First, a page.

Eating when you aren’t physically hungry can be so frustrating, in addition to being a problem for your health. You promise yourself you aren’t going to do it, and then you do. Again. Afterward, you’re miserably full and bloated and upset that you overate or binged yet again despite your determination to not do so.
Overcoming emotional eating is very difficult and can be a constant challenge. Food is everywhere and tempts with immediate pleasure and relief. You can’t practice abstinence from food. It’s particularly difficult when you are at home all day with few of your outside pleasures.
When you struggle with urges to run to the fridge, wait a moment or two. Use mindfulness to be in the moment and observe and describe what is happening. The pause is not about stopping you from enjoying another piece of chocolate cake, it’s about understanding the reason you are craving it.
Maybe you aren’t sure when you are physically hungry and when it is emotional. Until you learn the physical signals of hunger again, you can ask yourself questions. If you are truly hungry, you’re willing to eat a high protein food like eggs or meat. When it’s emotional hunger you probably crave carbohydrates or sweets.
Maybe you know you’re emotionally hungry rather than physically in need of nourishment. You still really want food. Accept that you can sit with the urge to eat and it will pass. You don’t need to satisfy that urge. Think about the long-term consequences and how emotional eating affects you. Choose to respect your body and take good care of yourself. Frame your choice in terms of the positives rather than depriving yourself.
Awareness of the trigger for your urges is an important step in overcoming emotional eating. Here are some ideas to help you identify what is behind that emotional hunger. Knowing the reason you are eating will help you find a more effective coping strategy.
1. To Avoid Unpleasant Emotions.
Sometimes the emotions you are avoiding can be more subtle or you don’t even notice them before you put food in your mouth. When I’m working and reach a point where I’m not sure what to do next, I often think of food. It’s not about hunger; it’s about getting rid of that anxiety of “What now?” I wasn’t even aware of this tiny moment between ending a task or a paragraph and eating until recently. Eating gives me something to be “doing” so I can stay in my comfort zone.
Be mindful that you are experiencing an unpleasant sensation or emotion. Check that urge to get food–what’s behind it? Are you truly physically hungry? Practice tolerating the emotion. Emotions will pass. They are temporary. You can also practice other coping skills, such a talking it out with someone, writing your emotions, exercising, or distracting yourself. You might want to do an activity that is not compatible with eating such as taking a shower.
2. To End Boredom
In those moments where there is “nothing to do” and there is no one to talk with, you may experience an aloneness that is uncomfortable or a boredom that is difficult to tolerate. Food can seem like the answer. It eases boredom and gives you some pleasure. Eating is something to do.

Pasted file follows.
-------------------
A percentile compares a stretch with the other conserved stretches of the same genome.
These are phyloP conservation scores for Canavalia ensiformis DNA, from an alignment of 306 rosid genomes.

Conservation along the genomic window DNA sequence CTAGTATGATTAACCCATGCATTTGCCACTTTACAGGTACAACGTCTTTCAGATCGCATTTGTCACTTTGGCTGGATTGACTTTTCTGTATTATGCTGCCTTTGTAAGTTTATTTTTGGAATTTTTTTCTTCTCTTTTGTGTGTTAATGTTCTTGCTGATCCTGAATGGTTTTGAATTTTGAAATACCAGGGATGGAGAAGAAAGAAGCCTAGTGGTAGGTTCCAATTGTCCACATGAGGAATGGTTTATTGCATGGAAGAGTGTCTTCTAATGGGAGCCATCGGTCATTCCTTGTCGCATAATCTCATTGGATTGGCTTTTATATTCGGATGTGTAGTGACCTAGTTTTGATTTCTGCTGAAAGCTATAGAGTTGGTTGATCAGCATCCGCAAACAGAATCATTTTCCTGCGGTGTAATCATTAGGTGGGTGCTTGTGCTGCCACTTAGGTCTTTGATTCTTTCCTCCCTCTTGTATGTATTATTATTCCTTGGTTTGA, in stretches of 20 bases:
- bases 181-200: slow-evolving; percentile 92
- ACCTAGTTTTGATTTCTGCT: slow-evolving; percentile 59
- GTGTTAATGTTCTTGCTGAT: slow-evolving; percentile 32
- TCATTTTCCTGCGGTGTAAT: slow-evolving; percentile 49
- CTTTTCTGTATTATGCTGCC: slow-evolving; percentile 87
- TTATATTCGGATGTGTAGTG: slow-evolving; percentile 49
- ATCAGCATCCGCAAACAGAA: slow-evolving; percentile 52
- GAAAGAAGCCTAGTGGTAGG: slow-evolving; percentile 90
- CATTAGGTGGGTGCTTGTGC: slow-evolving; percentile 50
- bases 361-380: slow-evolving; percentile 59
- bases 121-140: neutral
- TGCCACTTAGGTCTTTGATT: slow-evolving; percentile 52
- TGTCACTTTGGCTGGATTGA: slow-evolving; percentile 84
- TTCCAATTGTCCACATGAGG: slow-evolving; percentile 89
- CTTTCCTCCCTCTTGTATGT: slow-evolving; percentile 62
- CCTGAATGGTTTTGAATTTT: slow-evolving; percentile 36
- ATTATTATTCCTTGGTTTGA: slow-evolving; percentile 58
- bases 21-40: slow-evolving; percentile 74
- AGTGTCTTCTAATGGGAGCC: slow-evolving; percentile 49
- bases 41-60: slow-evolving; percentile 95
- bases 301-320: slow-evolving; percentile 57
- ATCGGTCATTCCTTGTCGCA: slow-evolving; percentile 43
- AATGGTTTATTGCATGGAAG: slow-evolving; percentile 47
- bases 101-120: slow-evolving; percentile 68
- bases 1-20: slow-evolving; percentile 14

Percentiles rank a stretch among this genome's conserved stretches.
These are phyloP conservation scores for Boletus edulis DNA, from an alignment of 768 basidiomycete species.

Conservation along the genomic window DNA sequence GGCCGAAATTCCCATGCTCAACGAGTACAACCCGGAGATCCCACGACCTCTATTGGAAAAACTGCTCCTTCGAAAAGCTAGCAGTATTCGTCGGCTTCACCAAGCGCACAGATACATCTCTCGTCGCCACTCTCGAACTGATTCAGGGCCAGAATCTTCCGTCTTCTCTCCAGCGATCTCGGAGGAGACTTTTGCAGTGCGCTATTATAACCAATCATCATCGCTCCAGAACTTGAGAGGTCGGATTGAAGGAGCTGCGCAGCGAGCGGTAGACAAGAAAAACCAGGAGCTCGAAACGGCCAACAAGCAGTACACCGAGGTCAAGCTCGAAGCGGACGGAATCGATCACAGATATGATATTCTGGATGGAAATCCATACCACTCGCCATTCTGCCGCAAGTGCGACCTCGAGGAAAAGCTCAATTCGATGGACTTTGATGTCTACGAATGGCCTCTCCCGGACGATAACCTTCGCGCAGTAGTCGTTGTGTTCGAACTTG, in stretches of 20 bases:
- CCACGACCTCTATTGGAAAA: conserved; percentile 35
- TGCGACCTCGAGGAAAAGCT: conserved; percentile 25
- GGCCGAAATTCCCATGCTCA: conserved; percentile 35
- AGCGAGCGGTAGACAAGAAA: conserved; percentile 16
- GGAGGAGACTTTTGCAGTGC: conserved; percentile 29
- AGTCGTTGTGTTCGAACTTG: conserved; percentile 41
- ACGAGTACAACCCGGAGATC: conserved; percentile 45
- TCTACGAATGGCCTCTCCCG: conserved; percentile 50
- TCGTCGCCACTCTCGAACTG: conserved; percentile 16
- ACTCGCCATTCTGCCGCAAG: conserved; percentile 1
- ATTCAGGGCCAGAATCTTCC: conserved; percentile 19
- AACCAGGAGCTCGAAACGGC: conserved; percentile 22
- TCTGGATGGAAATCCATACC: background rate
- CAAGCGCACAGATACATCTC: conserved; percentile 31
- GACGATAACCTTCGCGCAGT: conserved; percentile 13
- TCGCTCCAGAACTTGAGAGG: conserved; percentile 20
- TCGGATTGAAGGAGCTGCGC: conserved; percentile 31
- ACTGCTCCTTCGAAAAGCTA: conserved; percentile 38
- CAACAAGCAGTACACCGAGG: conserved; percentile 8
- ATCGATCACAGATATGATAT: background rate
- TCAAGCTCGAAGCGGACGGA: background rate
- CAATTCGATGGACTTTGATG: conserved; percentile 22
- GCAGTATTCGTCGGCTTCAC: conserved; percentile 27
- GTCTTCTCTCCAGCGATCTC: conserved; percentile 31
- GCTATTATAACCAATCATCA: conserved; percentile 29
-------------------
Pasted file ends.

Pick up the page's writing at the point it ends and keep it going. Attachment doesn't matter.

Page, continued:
Create a list of various activities that you can do when you can’t think of anything to do. Keep the list readily available so you can look at it easily. Make a commitment to try at least two activities before turning to food.
3. Out of Habit/Lack of Awareness
Eating mindlessly, putting food in your mouth without being aware of the taste or how satisfied you are is a form of self-soothing. If you aren’t aware of your surroundings, your world, you’re not present in your life. Eating mindlessly may be a way of numbing so you aren’t present. Eating mindlessly may be a habit as well. You may “veg-out” in the same chair each night, watching various television shows, and not even be aware that you aren’t truly present. Maybe you don’t want to be present.
Practice mindfulness to be more present. You may find that you don’t enjoy your routines and need to change them. Perhaps you find that you need a different way to completely slow your mind and relax, so you aren’t thinking about challenges and to do lists.
4. To Squelch Urgency
You think about the chocolate pie that is waiting in the kitchen. You love the taste of it and want more. The difference is that your mind wants more now. You have a sense of urgency to eat it.
Practice delay. Tell yourself that you can have the pie tomorrow or in a few hours. Remind yourself that the pie will be good later. The idea is to learn that having urges for something doesn’t mean you have to act on them and learning to delay is a skill.
Craving food often occurs when you are tired, particularly the burned-out kind of tired. When you’ve been working on taxes for hours, you may not be physically tired but you are tired of concentrating and focusing your attention on an unpleasant task. Food can seem like the answer.
When you are tired, awareness can help you make a more effective choice. You might take a nap, lay by the pool, or play a game. Doing an activity very different from the one that led to the fatigue often offers the best relief.
6. To Create Pleasure
Sometimes food is the easiest way to create a pleasurable experience or add to a celebration.
Practice being openly joyful when you have celebrations. When you express the emotion directly and openly you may have less need to create a physical experience of pleasure with food. If food is your only pleasure, then find ways to bring small joys into your life. Joys that use the senses may be the most helpful, such as rocking a baby or petting a dog.
When you’re stressed, as many of us are now, gratitude is probably not on your list. Grateful for Aunt Mary who criticizes the way you dress? For your cousin who loves to tell you how great his life is going? For the difficult weather that